At all times, we’re on the lookout for new ways to bring together our love for cooking, gardening and entertaining, and this salad is it! A scrumptious botanical treat, this salad brings vibrant color and imagination to any event whether a girls’ luncheon, baby shower, or celebratory brunch. Taken from the pages of Hattie Ellis’ stunning cookbook Honey, the sweet and striking essence of this recipe engages every sense on first bite! Here’s Hattie with a few notes on how to bring your garden right on in to your kitchen table…

The world of edible flowers was opened up to me by a visit to Maddocks Farm Organics in Devon, where Jan Billington specializes in growing organic flowers for the table. We wandered through her beds of flowers, munching away at exquisite blooms, while Jan showed  me which ones the bees preferred to feast on.

Ever since, I have looked at flowers with new eyes. We eat the leaves of plants, so why not the flowers? You need to make sure you’re eating ones that taste nice and aren’t toxic, but once you’ve found a few favorites, flowers are an easy way to add fresh beauty and interest to the plate. The Scented Kitchen: Cooking with Flowers by Frances Bissell is the best book I’ve found on the subject, along with Edible Flowers by Claire Clifton.

The chives, borage and violas used here are all blue flowers to go with the blue cheese and are all easy to grow, whether you have a plot or a pot. Otherwise, you occasionally find such blooms in some green grocers and the odd supermarket, but mostly you need to get in touch with someone like Jan.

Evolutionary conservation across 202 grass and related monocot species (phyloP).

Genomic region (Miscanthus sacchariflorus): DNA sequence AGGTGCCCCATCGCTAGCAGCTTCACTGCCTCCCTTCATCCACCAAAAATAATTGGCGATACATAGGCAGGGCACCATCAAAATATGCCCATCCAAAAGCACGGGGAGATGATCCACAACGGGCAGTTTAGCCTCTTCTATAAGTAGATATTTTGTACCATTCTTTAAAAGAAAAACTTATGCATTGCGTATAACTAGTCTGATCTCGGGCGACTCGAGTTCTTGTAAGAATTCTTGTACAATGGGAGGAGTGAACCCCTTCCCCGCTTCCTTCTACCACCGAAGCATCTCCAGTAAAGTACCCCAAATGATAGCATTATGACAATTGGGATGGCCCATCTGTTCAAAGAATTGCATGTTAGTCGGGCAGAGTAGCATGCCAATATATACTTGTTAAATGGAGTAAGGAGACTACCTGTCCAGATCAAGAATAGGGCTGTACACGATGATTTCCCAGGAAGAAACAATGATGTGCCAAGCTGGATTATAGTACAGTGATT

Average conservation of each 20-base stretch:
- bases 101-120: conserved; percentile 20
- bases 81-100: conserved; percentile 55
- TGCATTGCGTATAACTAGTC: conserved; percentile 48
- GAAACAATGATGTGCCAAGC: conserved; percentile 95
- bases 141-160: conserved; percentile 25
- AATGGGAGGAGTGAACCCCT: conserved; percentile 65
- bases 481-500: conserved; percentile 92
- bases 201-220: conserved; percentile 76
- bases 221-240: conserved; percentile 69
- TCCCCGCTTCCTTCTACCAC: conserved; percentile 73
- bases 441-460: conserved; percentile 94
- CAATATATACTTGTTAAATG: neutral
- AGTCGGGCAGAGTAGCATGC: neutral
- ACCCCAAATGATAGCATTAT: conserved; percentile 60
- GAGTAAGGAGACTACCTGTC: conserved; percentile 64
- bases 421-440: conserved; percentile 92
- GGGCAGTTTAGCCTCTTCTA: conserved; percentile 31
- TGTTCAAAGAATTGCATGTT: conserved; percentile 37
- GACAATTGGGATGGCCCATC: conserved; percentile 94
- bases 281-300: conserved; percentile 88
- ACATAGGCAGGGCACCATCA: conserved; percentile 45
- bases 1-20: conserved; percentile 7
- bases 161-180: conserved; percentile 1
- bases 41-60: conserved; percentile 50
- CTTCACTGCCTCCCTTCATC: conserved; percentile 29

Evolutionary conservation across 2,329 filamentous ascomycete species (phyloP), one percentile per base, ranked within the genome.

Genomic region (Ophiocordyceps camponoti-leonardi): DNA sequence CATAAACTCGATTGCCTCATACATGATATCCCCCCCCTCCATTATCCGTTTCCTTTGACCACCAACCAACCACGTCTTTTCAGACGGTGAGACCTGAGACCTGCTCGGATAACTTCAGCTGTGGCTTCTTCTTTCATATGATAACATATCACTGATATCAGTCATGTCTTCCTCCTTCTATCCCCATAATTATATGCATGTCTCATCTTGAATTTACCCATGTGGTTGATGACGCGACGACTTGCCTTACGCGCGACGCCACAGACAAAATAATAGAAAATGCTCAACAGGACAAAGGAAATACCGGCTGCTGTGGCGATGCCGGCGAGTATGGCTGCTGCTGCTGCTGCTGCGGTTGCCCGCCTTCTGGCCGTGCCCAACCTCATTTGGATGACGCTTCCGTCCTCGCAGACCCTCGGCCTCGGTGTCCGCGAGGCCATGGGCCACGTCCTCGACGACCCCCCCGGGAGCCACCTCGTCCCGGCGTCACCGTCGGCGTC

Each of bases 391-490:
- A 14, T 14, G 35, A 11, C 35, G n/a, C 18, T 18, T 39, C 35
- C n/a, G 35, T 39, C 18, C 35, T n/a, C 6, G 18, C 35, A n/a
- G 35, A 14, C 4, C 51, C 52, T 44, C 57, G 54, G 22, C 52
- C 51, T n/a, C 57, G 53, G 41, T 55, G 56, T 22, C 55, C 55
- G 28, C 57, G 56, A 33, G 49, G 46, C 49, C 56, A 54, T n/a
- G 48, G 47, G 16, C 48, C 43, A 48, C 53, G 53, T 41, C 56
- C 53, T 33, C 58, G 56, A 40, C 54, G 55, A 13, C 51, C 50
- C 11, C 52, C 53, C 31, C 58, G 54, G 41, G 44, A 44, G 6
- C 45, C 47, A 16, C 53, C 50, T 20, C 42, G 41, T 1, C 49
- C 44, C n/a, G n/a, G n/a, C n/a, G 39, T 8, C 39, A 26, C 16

Blue Cheese, Honey Walnut and Edible Flower Salad


2 ¼ oz/60g walnut pieces
11/4 tbsp raw honey
1 lb/5oz/600g salad leaves – mostly gentle, such as butter head or cos (about 14 oz/400g), with some stronger, more herbal leaves such as arugula or mizuna (2 oz/200g)
9oz/250g blue cheese, such as stilton, roquefort or beenleigh, roughly crumbled or cut into pieces
Blue flowers – perhaps 12 borage flowers, 4 chive heads (petals pulled apart), 6-12 violas

Honey Dressing:
2 tbsp raw honey (a light one such as wildflower, acacia or orange blossom is best)
1/4 garlic clove, finely chopped, plus the rest of the clove to rub on bread
1 ½ -2 tsp fruit or cider vinegar
sea salt
6 tbsp olive oil, mild


To make the honeyed walnuts, preheat the oven to 350°F/180°/Gas 4.

To make the dressing, put the honey in a small bowl, add the garlic and vinegar and season with a pinch of salt (the cheese is salty, so you don’t need too much). Stir to dissolve the honey, then pour in the oil and whisk together. Taste and adjust the seasoning as necessary.

Put the walnut pieces on a baking sheet lined with baking parchment. Toast in the oven for 5 minutes, or until lightly crisp. Drizzle over the honey and turn over using 2 teaspoons to coat the nuts in the honey. Return to the oven for 2 minutes,taking care they do not toast too much and become bitter. Remove from the oven and leave to cool.

Shortly before you want to eat, wash and dry the salad leaves and put in a large bowl. Re-whisk the dressing and pour it over the leaves. Mix carefully and gently with your hands. Place on 6 plates and scatter over the cheese. Arrange the flowers and honeyed walnuts on top.

Credit line: Reprinted with permission from Honey published in 2014 by Sterling Epicure. Text © 2014 by Pavilion Books. Photography by Maja Smend.


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